03/2014; 2(2014). DOI:10.1097/GOX.0000000000000055
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    • "In future studies, we aim to investigate CD10 expression in SCC groups of low and high risk according to the degree of differentiation, size, and depth of invasion (perineurial and lymphovascular invasion).18 CD10 expression will be compared between these groups. "
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    ABSTRACT: Background: In addition to the well-defined histological criteria for squamous cell carcinoma (SCC) and basal cell carcinoma (BCC), immunohistochemical techniques can be used in difficult cases for their differentiation. As differential diagnosis between trichoepithelioma (TE) and BCC is sometimes difficult for the clinician and the pathologist, CD10 may be a useful marker for definite diagnosis. We aimed to evaluate the usefulness of this marker in the differentiation between SCC and BCC and also in the differentiation between BCC and TE. Methods: Fifty-five BCC cases, 50 SCC cases, and 20 cases of benign adnexal tumor with follicular differentiation were retrieved from the archives of the pathology departments of hospitals affiliated with Shiraz University of Medical Sciences. Immunohistochemistry for CD10 was performed on the sections obtained from formalin-fixed, paraffin-embedded blocks. CD10 immunoreactivity in the stroma and/or tumor cells was determined as follows: negative (0); 1+(10-50% positive cells); and 2+(>50% positive cells). Results: Comparison of CD10 expression between the BCC and SCC groups showed a significant difference (P<0.001) in each of the tumor and stromal cells. Comparison of CD10 expression between the BCC and TE groups demonstrated a significant difference in both the tumor and stromal cells (P<0.001). There was no significant difference in CD10 expression between the stromal and tumor cells of the BCC subtypes. Conclusion: CD10 is a useful adjunct marker in distinguishing TE from BCC. CD10 is suggested to be one of the useful immunohistochemical markers to differentiate BCC from SCC.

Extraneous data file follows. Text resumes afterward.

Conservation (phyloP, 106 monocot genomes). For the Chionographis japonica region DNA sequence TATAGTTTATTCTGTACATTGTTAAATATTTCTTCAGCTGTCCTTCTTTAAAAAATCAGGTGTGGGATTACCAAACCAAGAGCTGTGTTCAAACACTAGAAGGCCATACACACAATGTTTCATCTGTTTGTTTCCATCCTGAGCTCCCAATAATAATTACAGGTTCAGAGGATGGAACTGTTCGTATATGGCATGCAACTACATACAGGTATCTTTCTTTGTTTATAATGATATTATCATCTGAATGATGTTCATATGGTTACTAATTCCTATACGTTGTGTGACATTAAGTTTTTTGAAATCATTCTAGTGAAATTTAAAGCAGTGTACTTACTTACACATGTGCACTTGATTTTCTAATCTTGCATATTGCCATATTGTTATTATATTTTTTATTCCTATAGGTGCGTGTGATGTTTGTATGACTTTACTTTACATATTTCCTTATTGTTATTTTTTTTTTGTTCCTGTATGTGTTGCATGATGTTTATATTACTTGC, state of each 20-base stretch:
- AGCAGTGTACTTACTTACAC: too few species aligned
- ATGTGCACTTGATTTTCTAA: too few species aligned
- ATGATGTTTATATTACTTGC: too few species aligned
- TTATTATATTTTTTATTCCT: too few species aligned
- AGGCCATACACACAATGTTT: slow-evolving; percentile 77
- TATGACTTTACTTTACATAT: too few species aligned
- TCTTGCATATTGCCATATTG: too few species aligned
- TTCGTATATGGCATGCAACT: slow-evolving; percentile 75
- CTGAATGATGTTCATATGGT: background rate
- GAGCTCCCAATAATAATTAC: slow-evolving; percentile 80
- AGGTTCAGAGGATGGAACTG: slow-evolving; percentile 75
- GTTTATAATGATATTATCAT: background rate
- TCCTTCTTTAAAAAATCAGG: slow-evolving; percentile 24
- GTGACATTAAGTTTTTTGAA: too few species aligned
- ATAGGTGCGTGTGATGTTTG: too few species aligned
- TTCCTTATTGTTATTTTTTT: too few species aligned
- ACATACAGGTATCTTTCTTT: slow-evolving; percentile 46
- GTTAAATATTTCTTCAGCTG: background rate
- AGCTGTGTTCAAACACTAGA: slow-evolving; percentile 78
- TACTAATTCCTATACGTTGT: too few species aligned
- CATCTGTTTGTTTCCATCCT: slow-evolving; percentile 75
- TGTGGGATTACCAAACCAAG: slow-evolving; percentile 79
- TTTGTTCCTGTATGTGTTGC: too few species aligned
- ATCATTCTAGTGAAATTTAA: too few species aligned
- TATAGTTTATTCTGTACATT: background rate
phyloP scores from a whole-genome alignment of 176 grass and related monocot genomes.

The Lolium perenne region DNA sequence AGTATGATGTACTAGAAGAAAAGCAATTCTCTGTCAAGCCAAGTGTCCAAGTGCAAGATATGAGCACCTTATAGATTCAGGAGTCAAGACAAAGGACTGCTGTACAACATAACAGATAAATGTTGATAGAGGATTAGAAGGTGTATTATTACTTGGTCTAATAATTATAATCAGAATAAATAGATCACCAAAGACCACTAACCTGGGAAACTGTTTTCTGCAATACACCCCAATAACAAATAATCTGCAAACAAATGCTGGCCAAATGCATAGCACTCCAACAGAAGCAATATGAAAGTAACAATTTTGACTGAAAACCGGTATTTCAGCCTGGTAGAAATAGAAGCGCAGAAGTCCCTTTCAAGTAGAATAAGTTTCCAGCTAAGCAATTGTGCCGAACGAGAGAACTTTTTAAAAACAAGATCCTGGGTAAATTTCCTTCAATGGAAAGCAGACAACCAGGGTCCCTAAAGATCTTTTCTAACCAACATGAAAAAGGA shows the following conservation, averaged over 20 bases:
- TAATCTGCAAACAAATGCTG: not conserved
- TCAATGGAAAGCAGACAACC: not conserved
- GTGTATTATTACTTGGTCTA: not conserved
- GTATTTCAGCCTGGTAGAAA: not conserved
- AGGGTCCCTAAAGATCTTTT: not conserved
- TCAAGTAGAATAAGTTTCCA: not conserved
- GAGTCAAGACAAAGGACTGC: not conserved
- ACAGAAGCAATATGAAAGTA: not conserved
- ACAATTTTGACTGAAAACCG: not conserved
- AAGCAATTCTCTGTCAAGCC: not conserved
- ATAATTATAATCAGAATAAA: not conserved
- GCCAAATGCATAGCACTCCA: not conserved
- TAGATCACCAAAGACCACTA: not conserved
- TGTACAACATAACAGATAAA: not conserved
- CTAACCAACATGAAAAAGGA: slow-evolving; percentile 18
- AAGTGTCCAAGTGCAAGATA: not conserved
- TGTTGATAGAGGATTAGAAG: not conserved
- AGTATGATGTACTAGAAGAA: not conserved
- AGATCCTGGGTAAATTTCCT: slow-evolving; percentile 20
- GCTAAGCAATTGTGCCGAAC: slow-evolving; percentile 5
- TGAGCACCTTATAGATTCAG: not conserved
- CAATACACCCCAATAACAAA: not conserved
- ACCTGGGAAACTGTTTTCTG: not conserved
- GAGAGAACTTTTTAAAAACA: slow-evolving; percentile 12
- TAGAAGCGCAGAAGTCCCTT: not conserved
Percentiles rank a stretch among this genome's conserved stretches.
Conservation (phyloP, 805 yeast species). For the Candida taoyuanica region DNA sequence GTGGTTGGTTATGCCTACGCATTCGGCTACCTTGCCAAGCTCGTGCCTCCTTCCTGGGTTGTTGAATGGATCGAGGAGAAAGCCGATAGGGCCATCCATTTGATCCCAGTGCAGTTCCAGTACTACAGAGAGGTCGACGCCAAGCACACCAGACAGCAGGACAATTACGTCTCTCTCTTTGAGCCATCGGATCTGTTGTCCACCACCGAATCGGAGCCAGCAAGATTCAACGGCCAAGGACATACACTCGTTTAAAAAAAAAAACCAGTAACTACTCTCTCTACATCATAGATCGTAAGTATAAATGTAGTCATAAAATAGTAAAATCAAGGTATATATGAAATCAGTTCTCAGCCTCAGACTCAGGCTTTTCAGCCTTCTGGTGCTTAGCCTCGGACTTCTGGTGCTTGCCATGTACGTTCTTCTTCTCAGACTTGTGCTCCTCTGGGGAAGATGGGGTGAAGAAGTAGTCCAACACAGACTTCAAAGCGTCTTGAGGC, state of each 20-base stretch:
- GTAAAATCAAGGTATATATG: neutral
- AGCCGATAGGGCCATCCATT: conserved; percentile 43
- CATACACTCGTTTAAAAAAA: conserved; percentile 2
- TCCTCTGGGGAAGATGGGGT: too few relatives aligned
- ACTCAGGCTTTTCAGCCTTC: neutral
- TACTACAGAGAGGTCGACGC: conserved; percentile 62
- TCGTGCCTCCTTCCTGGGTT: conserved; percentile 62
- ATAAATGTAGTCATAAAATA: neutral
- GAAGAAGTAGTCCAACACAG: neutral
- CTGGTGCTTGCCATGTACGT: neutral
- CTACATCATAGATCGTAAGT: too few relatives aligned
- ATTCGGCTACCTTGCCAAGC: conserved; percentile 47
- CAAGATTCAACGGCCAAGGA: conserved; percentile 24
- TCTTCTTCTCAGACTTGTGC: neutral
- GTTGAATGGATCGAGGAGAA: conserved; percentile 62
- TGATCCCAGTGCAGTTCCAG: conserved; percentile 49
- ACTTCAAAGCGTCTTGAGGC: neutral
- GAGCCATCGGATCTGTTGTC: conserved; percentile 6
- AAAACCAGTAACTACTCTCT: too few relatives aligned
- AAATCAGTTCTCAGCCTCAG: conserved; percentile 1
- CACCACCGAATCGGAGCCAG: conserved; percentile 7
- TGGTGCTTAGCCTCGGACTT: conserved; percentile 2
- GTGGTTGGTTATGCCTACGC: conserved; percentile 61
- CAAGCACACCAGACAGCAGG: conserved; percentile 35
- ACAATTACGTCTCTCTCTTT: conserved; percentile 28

Iranian Journal of Medical Sciences 06/2013; 38(2):100-6.
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    • "Non-well differentiated SCCs have been reported as deeper tumors [3] with greater recurrence rates [3,4]. Poorly differentiated SCC on the ear or mucosal lip has an increased risk of metastasis [4,5]. Differentiation grade in SCC has been stated as an independent adjusted predictor for overall survival [6]. "